A Closer Look at Nursing Facility Readiness for New Staffing Minimums

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In late April, the Centers for Medicare & Medicaid Services (CMS) established new staffing standards for long-term care (LTC) facilities, mandating a minimum of 3.48 hours of nursing care per patient per day, with 33 minutes of that care from a registered nurse, at least one of whom must be always on site. The rule is slated to go into effect in two years for urban nursing homes and three years for rural nursing homes, with some facilities able to apply for hardship exemptions. Although about one in five LTC facilities nationwide currently meet these staffing standards, staffing levels vary greatly by both state and facility ownership profile. In 28 states, fewer than a quarter of LTC facilities meet the new standards, and in eight states fewer than 10% of facilities are already in compliance. Facilities in Texas are the least ready, with only 4% meeting the new staffing minimums. In terms of ownership structure, only 11% of for-profit facilities—which constitute nearly three quarters of all LTC facilities nationwide—have staffing levels that meet the new staffing minimums. The Government Accountability Office projects this new rule will cost LTC facilities $43B over the first ten years, a significant expense at a time when recruiting and retaining nursing talent is already challenging. Citing the risk of mass closures from facilities unable to comply, nursing home trade groups are suing to stop the mandate from going into effect, and there is also a bill advancing in the House that would repeal the staffing ratios. That bill is backed by the American Hospital Association, which fears the mandate “would have serious negative, unintended consequences, not only for nursing home patients and facilities, but the entire health continuum.”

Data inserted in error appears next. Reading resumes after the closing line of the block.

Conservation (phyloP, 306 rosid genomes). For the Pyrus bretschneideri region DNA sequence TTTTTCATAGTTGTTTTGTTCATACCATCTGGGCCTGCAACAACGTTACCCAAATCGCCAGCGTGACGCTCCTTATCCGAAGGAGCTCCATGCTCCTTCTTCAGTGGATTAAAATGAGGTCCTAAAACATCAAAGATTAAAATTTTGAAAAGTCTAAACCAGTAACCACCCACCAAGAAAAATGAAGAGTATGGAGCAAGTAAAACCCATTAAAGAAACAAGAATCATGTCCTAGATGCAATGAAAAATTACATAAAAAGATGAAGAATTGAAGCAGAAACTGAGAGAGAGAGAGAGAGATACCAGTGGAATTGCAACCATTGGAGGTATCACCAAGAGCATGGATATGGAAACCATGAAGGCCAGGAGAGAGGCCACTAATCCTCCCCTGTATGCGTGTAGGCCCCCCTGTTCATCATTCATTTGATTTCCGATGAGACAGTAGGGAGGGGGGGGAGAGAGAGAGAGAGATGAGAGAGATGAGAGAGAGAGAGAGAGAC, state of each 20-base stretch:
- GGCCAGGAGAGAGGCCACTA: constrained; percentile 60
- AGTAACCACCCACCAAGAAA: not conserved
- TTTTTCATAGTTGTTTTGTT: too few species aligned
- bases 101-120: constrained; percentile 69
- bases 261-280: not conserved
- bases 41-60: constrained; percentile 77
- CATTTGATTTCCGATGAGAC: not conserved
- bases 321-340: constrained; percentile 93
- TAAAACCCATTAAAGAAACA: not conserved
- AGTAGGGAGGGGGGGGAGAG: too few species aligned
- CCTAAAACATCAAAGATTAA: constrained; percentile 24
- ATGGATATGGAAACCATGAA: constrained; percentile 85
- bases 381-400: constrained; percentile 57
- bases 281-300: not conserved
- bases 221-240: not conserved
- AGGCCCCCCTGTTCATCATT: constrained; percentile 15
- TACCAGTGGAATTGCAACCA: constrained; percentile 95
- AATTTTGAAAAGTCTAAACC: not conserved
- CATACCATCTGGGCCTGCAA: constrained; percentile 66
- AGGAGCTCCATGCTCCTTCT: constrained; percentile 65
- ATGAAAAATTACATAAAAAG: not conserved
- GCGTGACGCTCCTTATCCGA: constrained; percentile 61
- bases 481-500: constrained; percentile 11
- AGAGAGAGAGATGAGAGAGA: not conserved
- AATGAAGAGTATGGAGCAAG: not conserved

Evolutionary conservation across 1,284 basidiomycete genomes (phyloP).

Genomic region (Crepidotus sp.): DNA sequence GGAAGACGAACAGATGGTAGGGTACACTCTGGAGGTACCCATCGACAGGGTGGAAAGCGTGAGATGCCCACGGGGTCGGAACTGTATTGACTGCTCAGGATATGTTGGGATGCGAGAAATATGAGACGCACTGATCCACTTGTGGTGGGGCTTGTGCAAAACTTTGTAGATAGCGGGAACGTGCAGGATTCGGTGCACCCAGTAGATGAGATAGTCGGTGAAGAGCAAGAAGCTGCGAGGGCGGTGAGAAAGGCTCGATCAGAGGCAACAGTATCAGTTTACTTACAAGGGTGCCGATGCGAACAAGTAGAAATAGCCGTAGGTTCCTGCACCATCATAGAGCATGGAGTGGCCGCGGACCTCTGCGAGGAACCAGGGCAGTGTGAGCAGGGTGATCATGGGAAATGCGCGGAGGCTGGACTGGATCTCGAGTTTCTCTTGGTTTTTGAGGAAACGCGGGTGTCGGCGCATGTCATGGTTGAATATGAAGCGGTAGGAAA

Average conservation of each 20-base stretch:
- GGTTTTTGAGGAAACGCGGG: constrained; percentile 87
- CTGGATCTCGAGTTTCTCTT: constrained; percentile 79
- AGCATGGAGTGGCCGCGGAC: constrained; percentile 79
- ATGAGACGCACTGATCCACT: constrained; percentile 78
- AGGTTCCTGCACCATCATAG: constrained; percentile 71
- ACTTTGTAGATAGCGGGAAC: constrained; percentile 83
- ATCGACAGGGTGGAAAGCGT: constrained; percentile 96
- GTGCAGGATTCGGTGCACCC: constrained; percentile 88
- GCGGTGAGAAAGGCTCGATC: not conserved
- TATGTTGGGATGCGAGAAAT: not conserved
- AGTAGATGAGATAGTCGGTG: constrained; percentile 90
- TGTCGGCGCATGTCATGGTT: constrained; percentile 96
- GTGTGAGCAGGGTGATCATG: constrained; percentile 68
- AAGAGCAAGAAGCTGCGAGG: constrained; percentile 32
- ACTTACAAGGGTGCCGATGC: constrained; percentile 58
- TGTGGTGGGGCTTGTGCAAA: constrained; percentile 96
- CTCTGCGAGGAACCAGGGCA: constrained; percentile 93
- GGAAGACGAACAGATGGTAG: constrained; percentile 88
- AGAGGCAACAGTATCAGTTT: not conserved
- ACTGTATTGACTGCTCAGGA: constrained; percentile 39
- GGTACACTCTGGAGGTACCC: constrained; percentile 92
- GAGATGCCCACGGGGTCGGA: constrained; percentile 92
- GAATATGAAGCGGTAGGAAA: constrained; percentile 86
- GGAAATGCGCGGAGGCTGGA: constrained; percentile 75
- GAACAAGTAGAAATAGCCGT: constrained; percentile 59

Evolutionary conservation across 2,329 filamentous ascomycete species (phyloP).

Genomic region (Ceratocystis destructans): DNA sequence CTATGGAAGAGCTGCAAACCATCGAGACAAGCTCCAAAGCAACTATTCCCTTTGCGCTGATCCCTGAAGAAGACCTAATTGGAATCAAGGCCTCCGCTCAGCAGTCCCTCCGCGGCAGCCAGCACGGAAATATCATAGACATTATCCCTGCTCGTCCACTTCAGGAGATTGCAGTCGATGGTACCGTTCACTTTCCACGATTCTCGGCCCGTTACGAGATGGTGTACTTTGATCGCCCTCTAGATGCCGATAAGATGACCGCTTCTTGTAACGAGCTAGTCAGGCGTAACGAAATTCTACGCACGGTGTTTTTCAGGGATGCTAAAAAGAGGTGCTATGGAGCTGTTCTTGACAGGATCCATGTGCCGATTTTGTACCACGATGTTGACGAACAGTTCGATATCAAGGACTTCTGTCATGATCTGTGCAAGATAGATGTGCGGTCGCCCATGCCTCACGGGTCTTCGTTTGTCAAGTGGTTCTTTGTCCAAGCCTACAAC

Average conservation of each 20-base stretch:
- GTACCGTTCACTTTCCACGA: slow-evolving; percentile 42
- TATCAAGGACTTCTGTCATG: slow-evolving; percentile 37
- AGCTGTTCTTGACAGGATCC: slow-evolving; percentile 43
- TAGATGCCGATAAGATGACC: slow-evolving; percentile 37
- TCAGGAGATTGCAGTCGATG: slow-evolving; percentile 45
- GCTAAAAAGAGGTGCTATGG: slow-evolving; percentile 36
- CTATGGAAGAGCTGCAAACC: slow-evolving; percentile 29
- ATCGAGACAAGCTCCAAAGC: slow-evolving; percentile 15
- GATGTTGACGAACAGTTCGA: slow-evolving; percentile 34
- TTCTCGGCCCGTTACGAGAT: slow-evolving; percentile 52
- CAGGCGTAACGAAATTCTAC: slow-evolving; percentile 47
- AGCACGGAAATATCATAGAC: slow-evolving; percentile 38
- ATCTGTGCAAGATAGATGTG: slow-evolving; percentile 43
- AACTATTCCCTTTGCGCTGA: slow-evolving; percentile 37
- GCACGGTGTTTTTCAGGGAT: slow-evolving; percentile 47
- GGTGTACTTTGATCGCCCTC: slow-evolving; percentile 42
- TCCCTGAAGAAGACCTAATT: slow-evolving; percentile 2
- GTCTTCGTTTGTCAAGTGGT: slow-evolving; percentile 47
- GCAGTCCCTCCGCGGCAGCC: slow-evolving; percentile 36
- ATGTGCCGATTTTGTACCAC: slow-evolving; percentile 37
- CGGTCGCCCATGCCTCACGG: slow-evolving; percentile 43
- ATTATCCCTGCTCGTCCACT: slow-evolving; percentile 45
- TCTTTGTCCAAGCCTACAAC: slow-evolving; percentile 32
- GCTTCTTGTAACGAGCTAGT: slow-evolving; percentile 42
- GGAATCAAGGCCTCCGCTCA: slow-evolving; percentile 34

Gist LTC Staffing Graphic
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